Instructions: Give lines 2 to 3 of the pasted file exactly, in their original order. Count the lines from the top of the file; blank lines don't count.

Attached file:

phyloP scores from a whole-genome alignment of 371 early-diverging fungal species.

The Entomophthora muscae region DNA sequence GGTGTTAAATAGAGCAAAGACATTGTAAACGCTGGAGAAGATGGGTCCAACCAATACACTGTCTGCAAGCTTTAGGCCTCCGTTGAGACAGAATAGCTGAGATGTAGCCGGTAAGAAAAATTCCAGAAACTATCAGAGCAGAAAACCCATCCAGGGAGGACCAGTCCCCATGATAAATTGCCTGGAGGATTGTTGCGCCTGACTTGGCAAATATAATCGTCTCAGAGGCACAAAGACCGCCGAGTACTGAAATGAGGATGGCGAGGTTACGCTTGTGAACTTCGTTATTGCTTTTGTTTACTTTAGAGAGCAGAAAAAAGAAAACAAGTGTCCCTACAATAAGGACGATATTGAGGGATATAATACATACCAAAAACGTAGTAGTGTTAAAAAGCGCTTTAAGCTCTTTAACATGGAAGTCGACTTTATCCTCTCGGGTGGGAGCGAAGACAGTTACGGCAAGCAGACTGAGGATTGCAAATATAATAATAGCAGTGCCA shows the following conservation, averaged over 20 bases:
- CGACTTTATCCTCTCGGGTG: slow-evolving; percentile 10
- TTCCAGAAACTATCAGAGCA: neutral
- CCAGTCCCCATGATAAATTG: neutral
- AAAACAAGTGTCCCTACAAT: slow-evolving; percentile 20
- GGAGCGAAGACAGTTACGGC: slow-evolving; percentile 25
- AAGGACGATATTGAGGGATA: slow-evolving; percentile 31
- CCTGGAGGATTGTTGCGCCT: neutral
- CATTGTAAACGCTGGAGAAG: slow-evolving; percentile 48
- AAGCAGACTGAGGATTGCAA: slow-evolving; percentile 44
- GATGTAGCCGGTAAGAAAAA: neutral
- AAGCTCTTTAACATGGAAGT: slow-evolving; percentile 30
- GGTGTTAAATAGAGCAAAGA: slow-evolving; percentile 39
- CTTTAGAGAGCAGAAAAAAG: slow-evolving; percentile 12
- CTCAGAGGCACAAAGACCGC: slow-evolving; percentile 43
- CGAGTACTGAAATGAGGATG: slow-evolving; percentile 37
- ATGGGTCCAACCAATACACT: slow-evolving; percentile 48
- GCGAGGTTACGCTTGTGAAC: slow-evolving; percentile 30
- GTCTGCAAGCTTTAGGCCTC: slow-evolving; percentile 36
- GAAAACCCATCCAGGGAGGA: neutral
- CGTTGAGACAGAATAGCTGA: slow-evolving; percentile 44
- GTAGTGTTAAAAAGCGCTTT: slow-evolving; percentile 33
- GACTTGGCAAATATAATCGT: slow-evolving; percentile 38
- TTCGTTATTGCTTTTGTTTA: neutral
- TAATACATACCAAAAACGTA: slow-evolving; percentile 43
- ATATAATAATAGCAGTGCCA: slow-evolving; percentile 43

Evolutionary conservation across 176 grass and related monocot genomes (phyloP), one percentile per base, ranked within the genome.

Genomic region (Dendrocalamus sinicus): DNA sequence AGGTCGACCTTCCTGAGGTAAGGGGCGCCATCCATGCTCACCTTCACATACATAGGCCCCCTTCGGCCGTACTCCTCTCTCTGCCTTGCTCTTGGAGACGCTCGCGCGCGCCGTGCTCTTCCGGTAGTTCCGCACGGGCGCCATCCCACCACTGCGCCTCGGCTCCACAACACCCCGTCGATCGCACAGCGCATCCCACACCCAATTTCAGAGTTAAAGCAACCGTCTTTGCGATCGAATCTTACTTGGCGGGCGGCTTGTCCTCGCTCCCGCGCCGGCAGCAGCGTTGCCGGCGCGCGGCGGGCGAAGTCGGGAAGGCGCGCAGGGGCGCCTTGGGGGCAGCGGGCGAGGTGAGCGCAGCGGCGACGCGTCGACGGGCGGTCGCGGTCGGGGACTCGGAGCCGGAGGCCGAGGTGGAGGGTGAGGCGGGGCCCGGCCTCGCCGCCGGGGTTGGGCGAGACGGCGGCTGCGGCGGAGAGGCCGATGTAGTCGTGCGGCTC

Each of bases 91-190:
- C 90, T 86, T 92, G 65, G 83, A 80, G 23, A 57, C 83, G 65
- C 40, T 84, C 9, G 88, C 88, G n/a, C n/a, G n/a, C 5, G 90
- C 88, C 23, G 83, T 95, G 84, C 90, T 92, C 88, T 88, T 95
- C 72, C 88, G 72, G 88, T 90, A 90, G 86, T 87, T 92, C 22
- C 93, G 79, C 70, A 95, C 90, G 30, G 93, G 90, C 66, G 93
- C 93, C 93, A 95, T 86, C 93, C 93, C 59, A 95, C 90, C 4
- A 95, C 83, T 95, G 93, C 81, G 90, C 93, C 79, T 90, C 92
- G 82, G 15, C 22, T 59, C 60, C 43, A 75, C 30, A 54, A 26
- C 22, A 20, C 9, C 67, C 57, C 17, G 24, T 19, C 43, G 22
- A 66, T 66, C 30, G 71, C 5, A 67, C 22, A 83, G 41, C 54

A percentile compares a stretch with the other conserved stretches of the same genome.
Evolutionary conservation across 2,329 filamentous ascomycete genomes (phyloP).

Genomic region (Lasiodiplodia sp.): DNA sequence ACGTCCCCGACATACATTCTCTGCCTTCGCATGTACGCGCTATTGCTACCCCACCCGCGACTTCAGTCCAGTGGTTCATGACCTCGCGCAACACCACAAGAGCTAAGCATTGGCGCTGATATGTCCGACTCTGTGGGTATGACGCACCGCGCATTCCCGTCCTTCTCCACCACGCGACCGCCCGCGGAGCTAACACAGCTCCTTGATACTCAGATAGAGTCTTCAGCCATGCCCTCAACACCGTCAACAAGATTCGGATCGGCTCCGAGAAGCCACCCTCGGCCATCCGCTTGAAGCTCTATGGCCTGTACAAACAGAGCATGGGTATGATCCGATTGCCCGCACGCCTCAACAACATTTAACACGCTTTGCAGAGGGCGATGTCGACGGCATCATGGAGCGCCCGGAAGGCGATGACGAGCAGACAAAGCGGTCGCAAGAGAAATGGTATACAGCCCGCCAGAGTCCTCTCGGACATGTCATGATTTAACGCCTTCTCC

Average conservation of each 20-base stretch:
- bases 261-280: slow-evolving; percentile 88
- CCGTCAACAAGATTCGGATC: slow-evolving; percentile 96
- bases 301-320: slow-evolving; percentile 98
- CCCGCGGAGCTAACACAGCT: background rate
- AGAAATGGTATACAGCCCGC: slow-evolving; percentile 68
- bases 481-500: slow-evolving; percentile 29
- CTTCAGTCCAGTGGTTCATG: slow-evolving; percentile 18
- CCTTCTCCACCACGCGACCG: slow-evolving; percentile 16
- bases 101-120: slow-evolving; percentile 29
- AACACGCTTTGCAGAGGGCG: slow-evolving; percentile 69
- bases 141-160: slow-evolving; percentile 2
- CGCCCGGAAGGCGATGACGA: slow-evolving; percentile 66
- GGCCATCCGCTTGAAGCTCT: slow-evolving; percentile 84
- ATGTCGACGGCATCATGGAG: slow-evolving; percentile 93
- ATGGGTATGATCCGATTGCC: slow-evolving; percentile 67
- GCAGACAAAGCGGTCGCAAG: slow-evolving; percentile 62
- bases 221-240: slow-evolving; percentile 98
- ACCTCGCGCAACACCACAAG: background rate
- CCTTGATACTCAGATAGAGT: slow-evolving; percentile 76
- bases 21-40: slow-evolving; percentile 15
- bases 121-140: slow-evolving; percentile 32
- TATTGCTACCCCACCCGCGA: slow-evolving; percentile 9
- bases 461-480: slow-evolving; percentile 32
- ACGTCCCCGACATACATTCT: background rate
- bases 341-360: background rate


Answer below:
The Entomophthora muscae region DNA sequence GGTGTTAAATAGAGCAAAGACATTGTAAACGCTGGAGAAGATGGGTCCAACCAATACACTGTCTGCAAGCTTTAGGCCTCCGTTGAGACAGAATAGCTGAGATGTAGCCGGTAAGAAAAATTCCAGAAACTATCAGAGCAGAAAACCCATCCAGGGAGGACCAGTCCCCATGATAAATTGCCTGGAGGATTGTTGCGCCTGACTTGGCAAATATAATCGTCTCAGAGGCACAAAGACCGCCGAGTACTGAAATGAGGATGGCGAGGTTACGCTTGTGAACTTCGTTATTGCTTTTGTTTACTTTAGAGAGCAGAAAAAAGAAAACAAGTGTCCCTACAATAAGGACGATATTGAGGGATATAATACATACCAAAAACGTAGTAGTGTTAAAAAGCGCTTTAAGCTCTTTAACATGGAAGTCGACTTTATCCTCTCGGGTGGGAGCGAAGACAGTTACGGCAAGCAGACTGAGGATTGCAAATATAATAATAGCAGTGCCA shows the following conservation, averaged over 20 bases:
- CGACTTTATCCTCTCGGGTG: slow-evolving; percentile 10